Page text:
TJ Maxx security incident timeline

Archive for the ‘General’ Category

TJ Maxx security incident timeline

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Here is an overview of the TJ Maxx security incident, CliffsNotes style.


The Actors

TJX companies

  • T.J. Maxx, Home Goods, Marshalls
  • The largest apparel and home fashions department store in the United States
  • Owns chains in USA, Canada, UK, Ireland, Germany, and Poland
    Headquartered in Framingham, MA
  • Founded in 1956

Hannaford Brothers

  • Supermarket chain in the United States
  • Headquartered in Scarborough, Maine
  • Subsidiary of Belgian Delhaize Group
  • Founded in 1883

Albert Gonzalez

  • Role: ringleader (Segvec)
  • Born 1981
  • Parents migrated from Cuba in 1970s
  • High School graduate — South Miami High School, Florida
  • Member of a black hat hacker group — Shadowcrew

Jonathan James

  • Role: hacker accomplice (c0mrade)
  • Born in 1983
  • Father is a computer programmer
  • High school graduate — Miami Palmetto High School, Florida
  • Prior conviction for computer crime — in 2000 for breaking into the
  • Defense Threat Reduction Agency

Damon Patrick Toey

  • Role: hacker accomplice
  • Born in 1985
  • Born in Virginia, moved to Florida

Aleksandr Suvorov

  • Role: programmer (Jonny Hell)
  • From Sillamae, Estonia

Maksym Yastremskiy

  • Role: the fence
  • Born in 1984
  • A Ukrainian vacationing in Turkey

The Timeline

July, 2005

  • Gonzales and his crew identify a weakness in TJX
  • Sensitive internal WiFi lan is running WEP
  • Gonzales, et al, compromise the networks
    • Install backdoors
    • Begin probing for sensitive data

August, 2005

  • TJX databases are compromised
    • Point of sales
    • Credit processing transaction
  • Gonzales, et al, have access to:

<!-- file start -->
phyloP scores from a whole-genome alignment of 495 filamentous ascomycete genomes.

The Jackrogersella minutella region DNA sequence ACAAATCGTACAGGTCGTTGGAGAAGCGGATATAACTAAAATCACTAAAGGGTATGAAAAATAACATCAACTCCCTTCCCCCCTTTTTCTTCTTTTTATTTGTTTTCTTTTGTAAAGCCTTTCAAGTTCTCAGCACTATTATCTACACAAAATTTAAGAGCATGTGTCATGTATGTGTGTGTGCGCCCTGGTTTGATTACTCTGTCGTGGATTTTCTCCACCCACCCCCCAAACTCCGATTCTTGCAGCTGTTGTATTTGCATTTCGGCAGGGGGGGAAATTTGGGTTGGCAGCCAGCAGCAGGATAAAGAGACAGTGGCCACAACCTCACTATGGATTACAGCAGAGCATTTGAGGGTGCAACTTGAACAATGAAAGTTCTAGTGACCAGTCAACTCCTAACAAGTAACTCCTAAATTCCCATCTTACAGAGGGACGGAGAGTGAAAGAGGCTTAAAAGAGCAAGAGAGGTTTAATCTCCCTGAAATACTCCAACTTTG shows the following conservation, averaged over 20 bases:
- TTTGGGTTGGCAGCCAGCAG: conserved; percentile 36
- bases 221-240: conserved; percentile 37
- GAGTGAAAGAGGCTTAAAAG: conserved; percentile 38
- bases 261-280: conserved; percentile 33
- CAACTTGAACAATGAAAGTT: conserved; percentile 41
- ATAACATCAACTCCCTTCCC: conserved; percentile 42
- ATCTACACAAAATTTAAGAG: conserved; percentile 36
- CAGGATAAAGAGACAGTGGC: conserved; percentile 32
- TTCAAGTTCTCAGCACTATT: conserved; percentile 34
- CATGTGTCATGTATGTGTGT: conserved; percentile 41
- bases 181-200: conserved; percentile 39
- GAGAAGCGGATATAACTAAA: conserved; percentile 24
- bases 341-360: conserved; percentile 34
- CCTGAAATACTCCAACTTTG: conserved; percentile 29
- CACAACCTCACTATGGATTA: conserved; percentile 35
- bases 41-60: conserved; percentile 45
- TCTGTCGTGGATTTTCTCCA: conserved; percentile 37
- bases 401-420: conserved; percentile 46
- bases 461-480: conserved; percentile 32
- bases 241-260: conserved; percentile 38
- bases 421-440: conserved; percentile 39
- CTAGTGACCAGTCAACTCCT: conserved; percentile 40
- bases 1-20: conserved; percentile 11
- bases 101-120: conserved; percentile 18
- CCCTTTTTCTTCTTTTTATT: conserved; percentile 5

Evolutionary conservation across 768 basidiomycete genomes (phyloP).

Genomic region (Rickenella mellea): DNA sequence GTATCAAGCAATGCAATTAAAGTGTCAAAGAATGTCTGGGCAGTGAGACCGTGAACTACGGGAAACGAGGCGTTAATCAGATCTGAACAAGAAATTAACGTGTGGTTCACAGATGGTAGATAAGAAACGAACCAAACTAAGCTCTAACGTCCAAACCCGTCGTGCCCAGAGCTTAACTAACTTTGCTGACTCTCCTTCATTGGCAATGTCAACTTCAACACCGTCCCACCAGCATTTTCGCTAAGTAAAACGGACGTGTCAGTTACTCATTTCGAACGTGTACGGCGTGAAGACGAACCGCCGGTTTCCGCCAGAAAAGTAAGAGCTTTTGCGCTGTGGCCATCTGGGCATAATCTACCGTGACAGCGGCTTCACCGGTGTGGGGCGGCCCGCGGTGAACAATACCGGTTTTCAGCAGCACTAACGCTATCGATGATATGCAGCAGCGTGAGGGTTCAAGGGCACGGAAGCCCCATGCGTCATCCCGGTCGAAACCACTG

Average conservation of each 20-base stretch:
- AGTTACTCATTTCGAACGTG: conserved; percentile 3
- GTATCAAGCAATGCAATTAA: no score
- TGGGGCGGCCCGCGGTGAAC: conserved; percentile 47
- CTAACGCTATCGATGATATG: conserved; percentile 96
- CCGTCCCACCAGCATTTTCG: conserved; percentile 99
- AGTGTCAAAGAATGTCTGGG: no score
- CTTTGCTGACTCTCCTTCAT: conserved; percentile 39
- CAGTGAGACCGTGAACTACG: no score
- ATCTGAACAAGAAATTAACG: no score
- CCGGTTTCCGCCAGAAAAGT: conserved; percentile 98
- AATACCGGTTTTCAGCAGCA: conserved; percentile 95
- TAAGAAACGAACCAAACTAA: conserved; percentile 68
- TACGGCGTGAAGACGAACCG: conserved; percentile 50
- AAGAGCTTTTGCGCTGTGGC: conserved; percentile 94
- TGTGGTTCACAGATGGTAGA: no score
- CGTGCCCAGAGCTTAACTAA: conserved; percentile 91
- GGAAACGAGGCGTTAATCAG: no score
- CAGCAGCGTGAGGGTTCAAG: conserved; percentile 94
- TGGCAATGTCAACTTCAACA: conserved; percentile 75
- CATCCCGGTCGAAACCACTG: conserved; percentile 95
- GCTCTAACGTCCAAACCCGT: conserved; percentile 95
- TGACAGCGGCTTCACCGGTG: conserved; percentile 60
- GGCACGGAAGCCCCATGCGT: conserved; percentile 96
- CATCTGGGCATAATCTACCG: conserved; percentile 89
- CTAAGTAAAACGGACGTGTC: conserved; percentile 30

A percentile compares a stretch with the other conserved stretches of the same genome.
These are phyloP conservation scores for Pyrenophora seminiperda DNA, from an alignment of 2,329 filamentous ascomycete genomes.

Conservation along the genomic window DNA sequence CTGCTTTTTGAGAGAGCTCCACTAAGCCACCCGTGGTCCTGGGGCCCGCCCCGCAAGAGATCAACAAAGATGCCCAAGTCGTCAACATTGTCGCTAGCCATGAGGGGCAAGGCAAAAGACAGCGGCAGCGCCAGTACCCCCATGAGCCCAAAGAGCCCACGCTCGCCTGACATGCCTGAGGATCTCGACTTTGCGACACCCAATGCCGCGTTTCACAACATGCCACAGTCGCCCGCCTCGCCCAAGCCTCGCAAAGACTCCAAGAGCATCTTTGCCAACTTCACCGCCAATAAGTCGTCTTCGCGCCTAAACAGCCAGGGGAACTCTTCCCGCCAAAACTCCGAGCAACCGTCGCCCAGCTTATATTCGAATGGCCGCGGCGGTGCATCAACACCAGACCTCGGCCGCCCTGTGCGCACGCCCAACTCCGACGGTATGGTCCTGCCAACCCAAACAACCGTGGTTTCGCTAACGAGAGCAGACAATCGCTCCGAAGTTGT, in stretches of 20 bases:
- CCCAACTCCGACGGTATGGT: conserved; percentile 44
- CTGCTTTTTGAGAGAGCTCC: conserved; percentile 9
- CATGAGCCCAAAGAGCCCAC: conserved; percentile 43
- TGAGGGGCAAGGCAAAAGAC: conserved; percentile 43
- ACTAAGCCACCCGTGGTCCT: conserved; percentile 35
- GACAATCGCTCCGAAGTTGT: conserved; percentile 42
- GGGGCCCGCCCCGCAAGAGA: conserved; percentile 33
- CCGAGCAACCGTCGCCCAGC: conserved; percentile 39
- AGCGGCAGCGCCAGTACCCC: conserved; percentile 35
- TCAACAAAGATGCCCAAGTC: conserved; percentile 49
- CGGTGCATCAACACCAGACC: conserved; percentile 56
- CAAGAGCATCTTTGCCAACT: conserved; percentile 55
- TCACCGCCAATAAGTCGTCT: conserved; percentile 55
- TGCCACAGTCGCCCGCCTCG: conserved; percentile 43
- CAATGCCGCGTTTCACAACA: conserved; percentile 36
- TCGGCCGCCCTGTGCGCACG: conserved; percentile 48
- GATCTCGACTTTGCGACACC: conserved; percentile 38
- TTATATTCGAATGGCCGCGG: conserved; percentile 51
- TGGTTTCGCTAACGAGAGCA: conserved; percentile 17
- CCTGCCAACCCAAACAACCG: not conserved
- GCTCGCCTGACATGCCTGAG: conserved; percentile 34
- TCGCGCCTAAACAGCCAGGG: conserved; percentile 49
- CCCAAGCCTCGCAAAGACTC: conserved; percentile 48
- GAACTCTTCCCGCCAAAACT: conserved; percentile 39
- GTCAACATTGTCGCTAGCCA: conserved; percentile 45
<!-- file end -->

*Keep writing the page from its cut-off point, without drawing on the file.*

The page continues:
• credit card, debit card, check, and merchandise return transactions
  • Maksym Yastremskiy begins trading stolen credit cards from TJX and Hartford

September, 2005

  • TJX upgrades its WiFi for security
    • Removes WEP, adds WPA
  • TJX begins monitoring for suspicious activities
  • Gonzales, et al, continue collecting and selling credit cards utilizing the backdoors previously installed

December, 2006

  • TJX detects the intrusion
  • TJX reports the incident to law enforcement
  • Gonzales, et al, continue collecting cards

January, 2007

  • TJX makes a public announcement on the attack
  • TJX notifies people who may have been affected
  • TJX engages third parties to overhaul its system security
    • Deloitte, General Dynamics, IBM

March, 2007
“By the end of March 2007, the number of affected customers had reached 45.7 million […] In addition to credit card numbers, personal information such as social security numbers and driver’s license numbers from 451,000 customers were downloaded by the intruders.”


  • Investigators identify 14 people involved
  • Investigators identify more targets
    • Barnes and Noble
    • Dave and Busters
    • Heartland Payment Systems
    • OfficeMax
    • Et cetera …

May, 2008

  • Jonathan James’ house is raided and his equipment is seized
  • James takes his life on May 18

September, 2008

  • Damon Patrick Toey pleads guilty and prosecutors agree to a plea deal
  • 11 (incl. Gonzales, Toey) arrested
  • USA contacts Estonia about Aleksandr Suvorov